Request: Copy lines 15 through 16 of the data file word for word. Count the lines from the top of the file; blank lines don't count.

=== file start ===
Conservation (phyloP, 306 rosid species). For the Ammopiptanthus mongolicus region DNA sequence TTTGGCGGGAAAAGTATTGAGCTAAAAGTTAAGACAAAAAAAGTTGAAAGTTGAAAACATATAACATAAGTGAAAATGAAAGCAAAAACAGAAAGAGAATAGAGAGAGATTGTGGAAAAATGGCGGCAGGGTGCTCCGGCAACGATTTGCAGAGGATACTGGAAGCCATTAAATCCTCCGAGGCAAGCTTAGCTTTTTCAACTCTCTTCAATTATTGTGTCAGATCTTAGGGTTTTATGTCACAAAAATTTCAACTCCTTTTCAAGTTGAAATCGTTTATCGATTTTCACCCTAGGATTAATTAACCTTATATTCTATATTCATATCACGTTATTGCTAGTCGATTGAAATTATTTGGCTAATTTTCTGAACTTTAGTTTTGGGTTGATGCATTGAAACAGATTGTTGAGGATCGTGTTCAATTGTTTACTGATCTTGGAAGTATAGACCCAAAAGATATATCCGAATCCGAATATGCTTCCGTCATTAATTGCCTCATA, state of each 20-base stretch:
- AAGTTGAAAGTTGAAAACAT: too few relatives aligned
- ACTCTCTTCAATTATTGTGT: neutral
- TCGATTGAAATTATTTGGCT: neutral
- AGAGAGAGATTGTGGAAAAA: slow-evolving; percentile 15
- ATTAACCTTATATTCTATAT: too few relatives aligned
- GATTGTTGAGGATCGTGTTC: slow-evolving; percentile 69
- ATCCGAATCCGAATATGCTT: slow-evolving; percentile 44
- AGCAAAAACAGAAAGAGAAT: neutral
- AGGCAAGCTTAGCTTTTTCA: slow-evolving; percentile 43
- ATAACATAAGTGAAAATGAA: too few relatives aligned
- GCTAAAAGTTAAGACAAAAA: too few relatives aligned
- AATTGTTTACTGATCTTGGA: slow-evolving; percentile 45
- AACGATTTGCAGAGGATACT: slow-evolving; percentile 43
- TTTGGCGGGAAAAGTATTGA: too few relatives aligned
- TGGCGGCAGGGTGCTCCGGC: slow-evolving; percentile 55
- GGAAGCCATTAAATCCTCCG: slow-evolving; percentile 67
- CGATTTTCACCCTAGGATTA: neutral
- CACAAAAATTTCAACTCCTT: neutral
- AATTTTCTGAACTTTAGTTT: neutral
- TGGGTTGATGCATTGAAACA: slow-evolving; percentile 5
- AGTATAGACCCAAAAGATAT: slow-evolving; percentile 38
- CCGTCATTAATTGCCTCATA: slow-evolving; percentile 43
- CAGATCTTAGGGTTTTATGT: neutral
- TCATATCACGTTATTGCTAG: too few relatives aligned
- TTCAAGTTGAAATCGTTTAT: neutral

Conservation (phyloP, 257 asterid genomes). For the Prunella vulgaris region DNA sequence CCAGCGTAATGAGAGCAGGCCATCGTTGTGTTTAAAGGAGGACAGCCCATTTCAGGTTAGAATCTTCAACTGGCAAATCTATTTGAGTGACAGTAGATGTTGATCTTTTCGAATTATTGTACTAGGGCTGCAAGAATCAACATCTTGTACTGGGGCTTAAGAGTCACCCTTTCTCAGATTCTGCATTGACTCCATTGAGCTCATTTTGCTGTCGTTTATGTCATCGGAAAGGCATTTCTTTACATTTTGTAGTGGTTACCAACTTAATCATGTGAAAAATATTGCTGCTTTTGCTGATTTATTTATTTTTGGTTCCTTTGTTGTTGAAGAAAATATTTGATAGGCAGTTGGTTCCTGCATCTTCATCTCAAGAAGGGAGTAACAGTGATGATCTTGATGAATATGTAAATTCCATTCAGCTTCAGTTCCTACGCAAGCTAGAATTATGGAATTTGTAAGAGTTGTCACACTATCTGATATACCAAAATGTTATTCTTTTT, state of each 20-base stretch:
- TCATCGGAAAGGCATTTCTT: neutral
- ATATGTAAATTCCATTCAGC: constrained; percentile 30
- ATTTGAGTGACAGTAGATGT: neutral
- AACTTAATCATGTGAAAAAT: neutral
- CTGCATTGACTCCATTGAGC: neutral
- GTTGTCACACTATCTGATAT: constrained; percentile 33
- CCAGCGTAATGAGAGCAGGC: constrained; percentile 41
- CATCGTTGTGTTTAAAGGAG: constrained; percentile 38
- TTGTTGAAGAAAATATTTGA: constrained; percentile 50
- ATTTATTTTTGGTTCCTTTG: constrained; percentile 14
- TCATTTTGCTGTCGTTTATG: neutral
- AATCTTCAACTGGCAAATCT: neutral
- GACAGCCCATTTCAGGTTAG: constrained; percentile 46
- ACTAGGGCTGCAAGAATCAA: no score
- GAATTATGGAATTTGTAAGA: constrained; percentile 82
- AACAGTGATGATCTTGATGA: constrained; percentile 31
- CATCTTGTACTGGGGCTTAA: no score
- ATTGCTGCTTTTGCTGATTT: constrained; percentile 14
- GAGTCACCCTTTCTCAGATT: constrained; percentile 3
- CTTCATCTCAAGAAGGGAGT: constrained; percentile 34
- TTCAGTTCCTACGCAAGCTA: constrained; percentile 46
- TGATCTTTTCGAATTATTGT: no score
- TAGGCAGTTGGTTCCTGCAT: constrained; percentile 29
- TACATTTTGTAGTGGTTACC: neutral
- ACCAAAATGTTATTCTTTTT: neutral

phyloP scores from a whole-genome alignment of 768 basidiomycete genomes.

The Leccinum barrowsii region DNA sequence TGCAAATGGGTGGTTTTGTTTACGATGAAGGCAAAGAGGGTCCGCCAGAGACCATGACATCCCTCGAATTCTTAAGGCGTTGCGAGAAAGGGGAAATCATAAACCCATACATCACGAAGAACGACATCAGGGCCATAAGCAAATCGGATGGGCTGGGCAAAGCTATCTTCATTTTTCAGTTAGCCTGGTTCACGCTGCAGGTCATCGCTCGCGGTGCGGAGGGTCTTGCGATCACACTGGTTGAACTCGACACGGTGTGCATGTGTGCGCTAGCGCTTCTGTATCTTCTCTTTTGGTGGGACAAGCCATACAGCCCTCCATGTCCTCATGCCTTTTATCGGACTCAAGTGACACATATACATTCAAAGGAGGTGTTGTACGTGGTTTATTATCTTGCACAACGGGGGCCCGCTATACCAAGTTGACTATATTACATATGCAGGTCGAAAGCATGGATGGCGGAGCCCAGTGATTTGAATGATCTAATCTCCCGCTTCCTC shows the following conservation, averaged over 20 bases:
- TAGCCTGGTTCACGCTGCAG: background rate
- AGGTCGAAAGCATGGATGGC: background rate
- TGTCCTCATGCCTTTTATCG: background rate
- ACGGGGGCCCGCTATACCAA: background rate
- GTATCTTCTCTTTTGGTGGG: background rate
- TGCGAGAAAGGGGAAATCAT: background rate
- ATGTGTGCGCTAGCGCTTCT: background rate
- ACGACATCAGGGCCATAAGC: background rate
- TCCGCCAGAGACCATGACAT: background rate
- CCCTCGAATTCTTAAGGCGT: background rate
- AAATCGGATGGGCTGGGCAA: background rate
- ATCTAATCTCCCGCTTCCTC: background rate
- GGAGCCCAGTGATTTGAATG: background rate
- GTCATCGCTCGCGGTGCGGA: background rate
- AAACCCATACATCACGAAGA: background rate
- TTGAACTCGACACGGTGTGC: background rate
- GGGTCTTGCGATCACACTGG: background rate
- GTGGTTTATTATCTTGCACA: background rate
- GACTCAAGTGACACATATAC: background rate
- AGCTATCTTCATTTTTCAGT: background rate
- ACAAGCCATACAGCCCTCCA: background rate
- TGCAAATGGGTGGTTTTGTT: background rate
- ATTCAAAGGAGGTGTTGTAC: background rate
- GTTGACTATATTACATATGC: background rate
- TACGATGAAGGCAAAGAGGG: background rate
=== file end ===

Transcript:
- TTTGGCGGGAAAAGTATTGA: too few relatives aligned
- TGGCGGCAGGGTGCTCCGGC: slow-evolving; percentile 55